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5 values in Value based leadership

Dr Terrence Kommal value based leadership

Many believe that the existing versions of value-based leadership are to some extent cast in stone, and need to be very religiously adhered to.

I have a different perspective and value-based leadership, and in fact most times I always have a different perspective, on these pre-established notions laid out by some people. Some may think it arrogant, but I strongly believe that with the current world that we live in and its dynamic environments and circumstances, leadership and other frameworks are in a constant state of evolution, to some extent a state of flux. Of course, flux seen in the positive light, and other times, in a neutral light.

 

Value of people

I believe the first and primary value that needs to be acknowledged in value-based leadership, is the value for the people on your team. In other words, seeing your own team is value in itself. This simply because they can be no leadership without the people on your team, there can be no value to be created without people to deliver it. Some institutions believe creating value is for “the organization,” but in actual fact the organisation itself is constituted of people. Yes, on paper an organisation independently exists, but it is it’s people that actually gives life and purpose to the organization.

 

Value of skills

The next value is the value of the skills of your team. There can only be an opportunity to lead, once you are aware of what your team is able to do and what opportunities exist to enhance, direct and grow the skills as a collective within your team. Leadership is also acknowledging your own limitations, whilst also acknowledging the unique individual skills of each team member. This acknowledgement should not be mere lip service or academic exercise it should extend beyond and it should be about directly engaging with each individual about what he/she able to do and how it can add value to themselves and the team as a whole.

 

Value of emotions

Another critical value to acknowledge in leadership is the value of emotions. Many believe emotions that are not kept in control can be dangerous. I agree, and yet also respectfully, disagree. Emotions that are correctly directed and channeled can be very useful to individual and collective growth. Emotions can also be potent reasons people and teams to act decisively in times of need, and that does not require the emotions to be in check or controlled. Let’s also face the simple truth, that everyone on the team is still human, and the matter how skilled an individual is, their emotions direct much of how they act, think and function. Therefore, valuing the emotions of each individual, at least also by acknowledging them, a true leader can begin to understand how each individual functions and manage to work with those emotions of that individual for the collective growth of the team.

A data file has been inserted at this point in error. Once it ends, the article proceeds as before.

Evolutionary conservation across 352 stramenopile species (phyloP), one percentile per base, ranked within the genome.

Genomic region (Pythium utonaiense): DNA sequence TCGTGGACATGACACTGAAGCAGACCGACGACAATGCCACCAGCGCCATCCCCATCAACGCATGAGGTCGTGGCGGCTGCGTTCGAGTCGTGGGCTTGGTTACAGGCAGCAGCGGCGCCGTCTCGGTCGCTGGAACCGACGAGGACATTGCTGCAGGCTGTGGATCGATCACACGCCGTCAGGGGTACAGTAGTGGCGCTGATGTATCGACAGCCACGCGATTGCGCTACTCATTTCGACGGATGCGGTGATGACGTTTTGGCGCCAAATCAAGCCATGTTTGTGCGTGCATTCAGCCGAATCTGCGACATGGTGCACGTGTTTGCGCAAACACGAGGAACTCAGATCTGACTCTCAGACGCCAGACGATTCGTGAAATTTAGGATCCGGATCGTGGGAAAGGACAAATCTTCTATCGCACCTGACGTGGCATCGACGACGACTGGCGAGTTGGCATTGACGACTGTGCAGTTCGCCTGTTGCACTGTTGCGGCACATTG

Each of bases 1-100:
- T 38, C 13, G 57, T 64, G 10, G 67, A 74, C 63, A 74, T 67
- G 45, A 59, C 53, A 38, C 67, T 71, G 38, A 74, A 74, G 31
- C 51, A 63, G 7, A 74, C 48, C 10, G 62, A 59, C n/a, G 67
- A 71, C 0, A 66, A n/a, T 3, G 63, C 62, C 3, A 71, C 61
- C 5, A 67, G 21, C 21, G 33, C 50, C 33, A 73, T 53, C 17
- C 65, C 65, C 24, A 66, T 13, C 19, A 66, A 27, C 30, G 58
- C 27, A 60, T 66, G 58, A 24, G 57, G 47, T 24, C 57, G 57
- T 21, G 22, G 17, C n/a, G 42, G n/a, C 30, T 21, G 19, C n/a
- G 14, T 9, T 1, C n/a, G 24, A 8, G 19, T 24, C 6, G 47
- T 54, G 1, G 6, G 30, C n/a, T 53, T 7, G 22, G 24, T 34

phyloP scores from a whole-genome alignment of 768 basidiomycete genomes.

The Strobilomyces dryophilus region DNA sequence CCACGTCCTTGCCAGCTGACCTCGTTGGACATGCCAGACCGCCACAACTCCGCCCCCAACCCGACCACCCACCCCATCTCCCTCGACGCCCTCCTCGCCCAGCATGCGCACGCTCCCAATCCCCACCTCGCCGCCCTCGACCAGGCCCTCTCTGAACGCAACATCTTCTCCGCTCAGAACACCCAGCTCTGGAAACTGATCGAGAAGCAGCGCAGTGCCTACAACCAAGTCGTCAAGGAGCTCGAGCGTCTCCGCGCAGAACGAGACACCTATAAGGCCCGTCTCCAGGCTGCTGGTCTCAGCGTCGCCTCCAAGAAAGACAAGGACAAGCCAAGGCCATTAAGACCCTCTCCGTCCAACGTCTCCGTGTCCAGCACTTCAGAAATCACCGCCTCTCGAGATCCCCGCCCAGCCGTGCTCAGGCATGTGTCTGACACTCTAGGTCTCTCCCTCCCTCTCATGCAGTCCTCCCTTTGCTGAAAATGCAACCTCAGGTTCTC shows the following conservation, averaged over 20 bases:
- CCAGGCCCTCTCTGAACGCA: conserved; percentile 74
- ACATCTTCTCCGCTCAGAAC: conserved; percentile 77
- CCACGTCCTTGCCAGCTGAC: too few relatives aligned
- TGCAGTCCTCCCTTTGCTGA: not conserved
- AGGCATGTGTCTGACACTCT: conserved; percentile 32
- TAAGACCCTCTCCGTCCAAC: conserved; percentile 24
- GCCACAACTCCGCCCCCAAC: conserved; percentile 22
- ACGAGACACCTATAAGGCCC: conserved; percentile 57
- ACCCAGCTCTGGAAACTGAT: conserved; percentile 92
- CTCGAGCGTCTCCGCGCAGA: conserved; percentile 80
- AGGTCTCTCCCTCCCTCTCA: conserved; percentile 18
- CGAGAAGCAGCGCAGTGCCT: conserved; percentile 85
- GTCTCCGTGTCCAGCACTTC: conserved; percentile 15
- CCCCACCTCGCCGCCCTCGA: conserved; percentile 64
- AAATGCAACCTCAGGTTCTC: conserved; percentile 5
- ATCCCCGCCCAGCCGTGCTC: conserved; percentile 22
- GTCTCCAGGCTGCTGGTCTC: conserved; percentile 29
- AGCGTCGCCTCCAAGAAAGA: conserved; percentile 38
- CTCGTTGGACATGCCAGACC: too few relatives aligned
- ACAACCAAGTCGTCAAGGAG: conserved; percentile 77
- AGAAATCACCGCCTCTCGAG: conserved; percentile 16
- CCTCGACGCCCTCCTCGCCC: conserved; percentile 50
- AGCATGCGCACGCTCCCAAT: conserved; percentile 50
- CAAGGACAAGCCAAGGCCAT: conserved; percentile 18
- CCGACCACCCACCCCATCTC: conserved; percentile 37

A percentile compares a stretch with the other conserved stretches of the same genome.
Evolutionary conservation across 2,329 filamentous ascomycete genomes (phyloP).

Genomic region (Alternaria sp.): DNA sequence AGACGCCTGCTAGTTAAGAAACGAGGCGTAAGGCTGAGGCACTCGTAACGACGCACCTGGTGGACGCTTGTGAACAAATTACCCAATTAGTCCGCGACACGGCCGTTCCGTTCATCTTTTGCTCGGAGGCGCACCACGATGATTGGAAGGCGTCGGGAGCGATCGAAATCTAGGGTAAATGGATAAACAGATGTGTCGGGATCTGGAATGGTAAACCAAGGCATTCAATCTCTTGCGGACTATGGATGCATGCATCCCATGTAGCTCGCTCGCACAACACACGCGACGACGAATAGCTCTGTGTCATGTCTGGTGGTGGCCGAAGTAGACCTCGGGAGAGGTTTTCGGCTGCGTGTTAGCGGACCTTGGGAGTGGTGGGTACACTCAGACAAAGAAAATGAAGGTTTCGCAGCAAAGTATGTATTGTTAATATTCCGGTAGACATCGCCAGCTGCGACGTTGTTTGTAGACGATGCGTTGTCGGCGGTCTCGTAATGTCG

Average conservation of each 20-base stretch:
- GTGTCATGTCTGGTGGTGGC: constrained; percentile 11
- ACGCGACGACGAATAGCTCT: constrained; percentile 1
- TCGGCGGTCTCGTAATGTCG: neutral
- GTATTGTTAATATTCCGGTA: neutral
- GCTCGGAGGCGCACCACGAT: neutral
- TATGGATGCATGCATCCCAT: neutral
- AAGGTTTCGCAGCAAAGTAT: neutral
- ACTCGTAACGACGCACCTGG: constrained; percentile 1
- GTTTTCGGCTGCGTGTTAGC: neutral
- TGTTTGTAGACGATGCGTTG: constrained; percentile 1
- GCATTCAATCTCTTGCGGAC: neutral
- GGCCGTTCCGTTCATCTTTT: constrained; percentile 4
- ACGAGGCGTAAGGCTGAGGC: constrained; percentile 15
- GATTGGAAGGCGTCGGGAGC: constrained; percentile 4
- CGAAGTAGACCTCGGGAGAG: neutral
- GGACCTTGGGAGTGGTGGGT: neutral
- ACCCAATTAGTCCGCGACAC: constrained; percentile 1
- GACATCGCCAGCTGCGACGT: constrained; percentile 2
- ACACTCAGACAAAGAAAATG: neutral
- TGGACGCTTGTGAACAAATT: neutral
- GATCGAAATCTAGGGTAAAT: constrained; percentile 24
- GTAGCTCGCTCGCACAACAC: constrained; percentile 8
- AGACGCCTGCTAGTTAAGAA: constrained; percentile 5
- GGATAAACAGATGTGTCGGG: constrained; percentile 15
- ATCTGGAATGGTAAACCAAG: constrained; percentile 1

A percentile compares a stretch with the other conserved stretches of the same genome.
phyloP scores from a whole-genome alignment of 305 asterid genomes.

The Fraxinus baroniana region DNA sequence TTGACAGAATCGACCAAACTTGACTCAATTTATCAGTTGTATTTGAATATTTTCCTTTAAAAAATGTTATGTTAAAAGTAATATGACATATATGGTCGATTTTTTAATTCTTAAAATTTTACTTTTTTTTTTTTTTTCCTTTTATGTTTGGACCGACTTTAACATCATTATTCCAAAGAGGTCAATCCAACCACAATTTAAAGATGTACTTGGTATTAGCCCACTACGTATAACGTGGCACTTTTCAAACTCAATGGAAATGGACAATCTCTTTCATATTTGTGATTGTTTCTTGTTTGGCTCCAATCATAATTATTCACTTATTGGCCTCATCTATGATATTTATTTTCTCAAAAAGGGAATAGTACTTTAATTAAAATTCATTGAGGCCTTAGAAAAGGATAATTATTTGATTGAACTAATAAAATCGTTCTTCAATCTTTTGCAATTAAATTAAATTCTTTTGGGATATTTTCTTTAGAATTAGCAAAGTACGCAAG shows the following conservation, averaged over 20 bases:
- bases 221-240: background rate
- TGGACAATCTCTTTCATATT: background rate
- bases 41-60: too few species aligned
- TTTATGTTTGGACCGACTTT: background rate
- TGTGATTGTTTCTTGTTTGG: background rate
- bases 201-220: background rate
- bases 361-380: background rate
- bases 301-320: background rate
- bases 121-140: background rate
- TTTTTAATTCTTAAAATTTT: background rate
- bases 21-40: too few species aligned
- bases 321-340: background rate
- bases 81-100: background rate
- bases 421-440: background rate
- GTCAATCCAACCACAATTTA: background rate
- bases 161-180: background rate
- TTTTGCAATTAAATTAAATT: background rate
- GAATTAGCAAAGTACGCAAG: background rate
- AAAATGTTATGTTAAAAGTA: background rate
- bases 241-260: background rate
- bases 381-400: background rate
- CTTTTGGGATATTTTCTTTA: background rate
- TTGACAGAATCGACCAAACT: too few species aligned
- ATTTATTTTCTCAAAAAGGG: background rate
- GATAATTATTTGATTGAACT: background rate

Value of family

The next value that I believe is critical, is valuing family. Many leadership styles that mention family don’t fully acknowledge the value that family can create and the value of family itself. Besides emotions most individuals, me included, always puts family first. There are of course, people who function for themselves first, before family, but I would like to believe that they are in the minority. But by and large, if a leader acknowledges the value and influence that the family can exert on the individual, he is able to create value for both the individual and the organization. In other words, if the leading begins to try and understand exactly what drives the individual and what is important to him in his home environment, and within the dynamics of his home environment, he will be able to first understand the individual better, and know what motivates him. That understanding, can assist the leader in working together, rather than against the individual on the team, to create value and growth.

 

Value of empowerment

The final value in this short list of five, is empowerment. To create true value one needs to be able to empower each individual, and the team as a whole, so that it can function to truly create value for itself, and for others. Some leaders believe that sending people on training courses alone, is empowerment. Although the training courses are one aspect of empowerment it is not the complete empowerment that is required to create value. True empowerment is giving the individuals and team the latitude to be creative enough and even innovative enough to find solutions to the problems identified, and to the problems yet unidentified. Some of course we question ‘how can you solve something unidentified?’ Actually it is rather simple concept in my view, the problems remain unidentified in most times only because people don’t have the latitude to explore what they believe may be the root causes of the current problems at hand. Some people refer to it as “root cause analysis,” and those along the Harvard stream of thinking refer to it as “The decision tree.” Therefore empowerment, is not about control but liberty, and acknowledging that the liberty and latitude itself is the empowerment needed for collective growth.

 

These above five mentioned, are on no way complete list, but merely a few more perspectives on what value-based leadership needs to include. Many experts in the field have already included these in their key ingredients of leadership, in some form or the other, but this is merely my perspective, in a nutshell.

 

 

 

 

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